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Empress Maria Theresa in the Age of Mozart, 1665-80).

Austria's empress, Maria Theresa, remained as wedded to absolutism as Frederick the Great. But, unlike Frederick, she had initiated reforms, cautiously and gradually reducing the powers of the nobles over their serfs and their overall power in her realm – except in that part of her realm that was Hungary. Faced with the rise of Brandenburg-Prussia as a rival, she had wanted to make government more efficient. Her reforms had come in wartime, when her government was in need of more money and all classes, including the nobility and the clergy, were to pay taxes – a "God-willed equality" according to the empress.

Maria Theresa promoted technical educations for her more talented subjects in order to replace amateurs in government service with professional civil servants. And for the sake of efficient policing, she maintained the practice of torture.

Mozart and family

The Mozart family in Maria Theresa's realm in the early 1760s. (watercolor)

She was devoted to the welfare of all her law-abiding subjects – in addition to being a devoted mother to her sixteen children. And her subjects returned that devotion. She welcomed the new public health service which was associated with the University of Vienna. She was a devout Catholic, but she sought to limit the Papal political influence in her realm, and she moved to bring the Church under an increasing government control, while the Church held onto its lands and the serfs upon those lands. The Church continued activities that Maria Theresa believed in: organizing relief for the poor and other welfare services, running the hospitals and the judiciary. The Church continued to run the schools, including universities, and to dominate intellectual life through censorship and its ownership of newspapers.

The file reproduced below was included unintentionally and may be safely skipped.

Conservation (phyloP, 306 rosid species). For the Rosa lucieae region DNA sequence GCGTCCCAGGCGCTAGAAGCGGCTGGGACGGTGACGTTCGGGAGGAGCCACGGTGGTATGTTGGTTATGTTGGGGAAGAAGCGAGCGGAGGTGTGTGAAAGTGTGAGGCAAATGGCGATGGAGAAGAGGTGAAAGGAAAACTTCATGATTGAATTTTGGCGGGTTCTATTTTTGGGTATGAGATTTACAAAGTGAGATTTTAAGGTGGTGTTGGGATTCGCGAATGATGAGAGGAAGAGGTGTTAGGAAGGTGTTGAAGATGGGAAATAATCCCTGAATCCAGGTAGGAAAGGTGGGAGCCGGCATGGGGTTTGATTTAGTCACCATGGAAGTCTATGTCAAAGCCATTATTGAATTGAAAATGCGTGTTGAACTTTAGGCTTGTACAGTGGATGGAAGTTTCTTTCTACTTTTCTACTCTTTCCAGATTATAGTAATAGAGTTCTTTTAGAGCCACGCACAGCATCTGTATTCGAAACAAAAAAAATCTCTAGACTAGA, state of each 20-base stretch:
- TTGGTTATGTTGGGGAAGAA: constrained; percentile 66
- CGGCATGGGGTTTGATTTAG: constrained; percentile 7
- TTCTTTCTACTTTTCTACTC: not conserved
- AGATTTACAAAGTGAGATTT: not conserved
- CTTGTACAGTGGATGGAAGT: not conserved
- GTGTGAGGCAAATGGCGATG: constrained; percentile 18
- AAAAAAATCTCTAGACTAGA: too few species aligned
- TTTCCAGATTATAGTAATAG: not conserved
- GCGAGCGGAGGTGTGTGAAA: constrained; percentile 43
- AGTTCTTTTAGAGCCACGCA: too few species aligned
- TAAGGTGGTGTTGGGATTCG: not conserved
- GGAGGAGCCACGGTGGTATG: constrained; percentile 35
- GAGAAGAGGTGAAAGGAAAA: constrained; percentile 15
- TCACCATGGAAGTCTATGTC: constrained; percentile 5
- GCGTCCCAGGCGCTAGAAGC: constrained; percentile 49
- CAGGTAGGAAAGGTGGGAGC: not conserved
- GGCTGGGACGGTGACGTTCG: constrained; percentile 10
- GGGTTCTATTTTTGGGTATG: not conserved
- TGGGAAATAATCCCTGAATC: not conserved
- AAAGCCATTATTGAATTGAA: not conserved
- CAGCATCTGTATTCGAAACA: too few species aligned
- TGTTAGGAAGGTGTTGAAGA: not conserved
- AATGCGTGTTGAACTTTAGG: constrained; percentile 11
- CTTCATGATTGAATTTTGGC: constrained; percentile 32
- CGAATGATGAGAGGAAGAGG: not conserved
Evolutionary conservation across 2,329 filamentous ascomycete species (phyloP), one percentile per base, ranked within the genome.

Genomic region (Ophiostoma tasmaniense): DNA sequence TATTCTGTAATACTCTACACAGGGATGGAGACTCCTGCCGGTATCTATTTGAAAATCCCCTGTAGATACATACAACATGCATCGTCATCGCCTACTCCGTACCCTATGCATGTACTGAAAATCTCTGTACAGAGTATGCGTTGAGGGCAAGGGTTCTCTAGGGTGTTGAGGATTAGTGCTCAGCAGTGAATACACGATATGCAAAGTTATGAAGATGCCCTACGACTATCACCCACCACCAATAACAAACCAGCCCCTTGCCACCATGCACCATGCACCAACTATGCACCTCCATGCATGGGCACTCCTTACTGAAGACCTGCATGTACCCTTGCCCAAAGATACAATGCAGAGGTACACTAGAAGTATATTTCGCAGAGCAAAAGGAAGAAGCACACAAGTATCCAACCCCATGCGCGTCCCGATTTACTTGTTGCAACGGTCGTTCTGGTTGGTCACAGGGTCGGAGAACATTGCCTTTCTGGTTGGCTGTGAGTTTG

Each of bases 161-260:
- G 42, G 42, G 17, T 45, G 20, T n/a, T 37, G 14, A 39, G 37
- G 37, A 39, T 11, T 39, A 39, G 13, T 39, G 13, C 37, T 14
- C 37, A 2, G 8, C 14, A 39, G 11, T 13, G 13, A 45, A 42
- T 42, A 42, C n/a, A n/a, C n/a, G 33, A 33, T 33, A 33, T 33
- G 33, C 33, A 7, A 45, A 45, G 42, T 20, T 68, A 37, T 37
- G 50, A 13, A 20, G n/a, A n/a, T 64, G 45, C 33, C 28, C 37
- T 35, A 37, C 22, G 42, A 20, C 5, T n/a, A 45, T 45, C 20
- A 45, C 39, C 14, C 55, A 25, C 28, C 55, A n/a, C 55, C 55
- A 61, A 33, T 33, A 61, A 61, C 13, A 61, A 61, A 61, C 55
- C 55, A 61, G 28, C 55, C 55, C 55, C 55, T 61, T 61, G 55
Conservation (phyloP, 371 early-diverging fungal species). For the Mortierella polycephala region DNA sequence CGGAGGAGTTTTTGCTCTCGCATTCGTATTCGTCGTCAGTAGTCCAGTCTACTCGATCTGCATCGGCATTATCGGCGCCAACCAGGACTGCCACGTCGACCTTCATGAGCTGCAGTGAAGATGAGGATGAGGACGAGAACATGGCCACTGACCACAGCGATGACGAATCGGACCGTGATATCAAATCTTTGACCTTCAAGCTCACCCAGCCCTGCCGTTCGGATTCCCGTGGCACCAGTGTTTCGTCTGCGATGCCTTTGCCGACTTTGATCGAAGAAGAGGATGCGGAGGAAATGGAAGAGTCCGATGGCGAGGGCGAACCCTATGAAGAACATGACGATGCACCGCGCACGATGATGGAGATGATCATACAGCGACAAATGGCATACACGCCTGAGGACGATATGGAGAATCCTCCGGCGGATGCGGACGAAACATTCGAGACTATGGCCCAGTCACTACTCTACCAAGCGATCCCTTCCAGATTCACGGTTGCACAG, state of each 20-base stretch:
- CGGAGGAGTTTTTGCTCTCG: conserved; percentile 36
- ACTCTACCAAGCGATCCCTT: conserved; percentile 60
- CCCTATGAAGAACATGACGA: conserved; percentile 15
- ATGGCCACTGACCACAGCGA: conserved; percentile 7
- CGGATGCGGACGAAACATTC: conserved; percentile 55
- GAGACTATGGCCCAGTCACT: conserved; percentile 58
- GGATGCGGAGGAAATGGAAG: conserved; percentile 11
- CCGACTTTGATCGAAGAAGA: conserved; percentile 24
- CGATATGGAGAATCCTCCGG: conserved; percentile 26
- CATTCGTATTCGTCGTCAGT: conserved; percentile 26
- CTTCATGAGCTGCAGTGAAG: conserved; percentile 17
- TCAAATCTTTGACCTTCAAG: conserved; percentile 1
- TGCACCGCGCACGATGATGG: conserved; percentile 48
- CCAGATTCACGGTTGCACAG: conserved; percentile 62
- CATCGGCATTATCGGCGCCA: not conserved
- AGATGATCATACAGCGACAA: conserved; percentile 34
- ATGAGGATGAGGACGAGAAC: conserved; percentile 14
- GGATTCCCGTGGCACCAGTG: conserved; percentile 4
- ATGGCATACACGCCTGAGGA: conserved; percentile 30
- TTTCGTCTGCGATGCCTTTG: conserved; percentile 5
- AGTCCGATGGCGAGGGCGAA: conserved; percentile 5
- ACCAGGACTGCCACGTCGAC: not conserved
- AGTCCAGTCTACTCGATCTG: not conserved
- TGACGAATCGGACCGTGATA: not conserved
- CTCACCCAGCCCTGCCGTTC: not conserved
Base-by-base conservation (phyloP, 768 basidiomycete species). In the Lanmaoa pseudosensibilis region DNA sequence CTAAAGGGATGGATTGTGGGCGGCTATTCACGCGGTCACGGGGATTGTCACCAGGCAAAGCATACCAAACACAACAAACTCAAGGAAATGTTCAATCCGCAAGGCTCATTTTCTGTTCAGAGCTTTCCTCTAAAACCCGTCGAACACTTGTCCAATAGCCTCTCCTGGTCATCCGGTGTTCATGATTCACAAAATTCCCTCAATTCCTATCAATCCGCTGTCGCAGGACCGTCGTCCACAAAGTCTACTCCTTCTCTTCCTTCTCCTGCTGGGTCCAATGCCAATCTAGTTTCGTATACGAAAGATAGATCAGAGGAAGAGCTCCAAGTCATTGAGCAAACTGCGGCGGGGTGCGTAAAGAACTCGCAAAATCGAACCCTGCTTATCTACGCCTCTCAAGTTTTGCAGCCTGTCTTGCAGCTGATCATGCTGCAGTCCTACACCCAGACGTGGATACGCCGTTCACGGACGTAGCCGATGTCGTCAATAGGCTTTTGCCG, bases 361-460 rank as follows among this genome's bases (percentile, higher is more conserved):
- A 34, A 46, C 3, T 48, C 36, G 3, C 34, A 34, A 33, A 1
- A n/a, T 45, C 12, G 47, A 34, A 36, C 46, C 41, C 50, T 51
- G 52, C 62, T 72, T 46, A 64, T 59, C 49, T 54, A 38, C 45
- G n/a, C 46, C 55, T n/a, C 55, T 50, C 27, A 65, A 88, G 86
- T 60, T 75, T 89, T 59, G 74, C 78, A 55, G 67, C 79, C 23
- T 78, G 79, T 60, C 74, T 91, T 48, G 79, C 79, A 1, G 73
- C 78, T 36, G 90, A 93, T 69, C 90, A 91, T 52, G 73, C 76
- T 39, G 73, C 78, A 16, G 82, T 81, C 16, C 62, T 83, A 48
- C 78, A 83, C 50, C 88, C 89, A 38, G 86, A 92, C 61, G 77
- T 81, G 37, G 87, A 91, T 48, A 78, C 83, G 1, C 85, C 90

Maria Theresa approved of an elementary and intermediate education for unexceptional common people that did not subvert traditional values. She wished simple people to be left with their simple faith. One of her ministers described the only purpose in schooling common children as giving them a horror of theft, lying, drunkenness, ingratitude and other vices. Maria Theresa's husband Francis died in 1765 when she was forty-eight. She cut her hair and grieved for years, while sharing power with first her son, Joseph, who as Joseph II succeeded her husband as titular head of the Holy Roman Empire.

In 1780 Maria Theresa died, and Joseph II began liberalizing his government. He allowed faiths other than Roman Catholic to construct churches and schools. He abolished the death penalty and torture. He allowed marriage by purely civil contract. He freed peasants from feudal dues, allowed them to marry whom they pleased and to buy land from their former lords at a modest fee. Concerned about doing good he built orphanages, hospitals and parks. His reforms were resisted in Hungary and the Austrian Netherlands (Belgium). And after he died in 1790 his brother and successor, Leopold II, began to water down and sometimes cancel his reforms.

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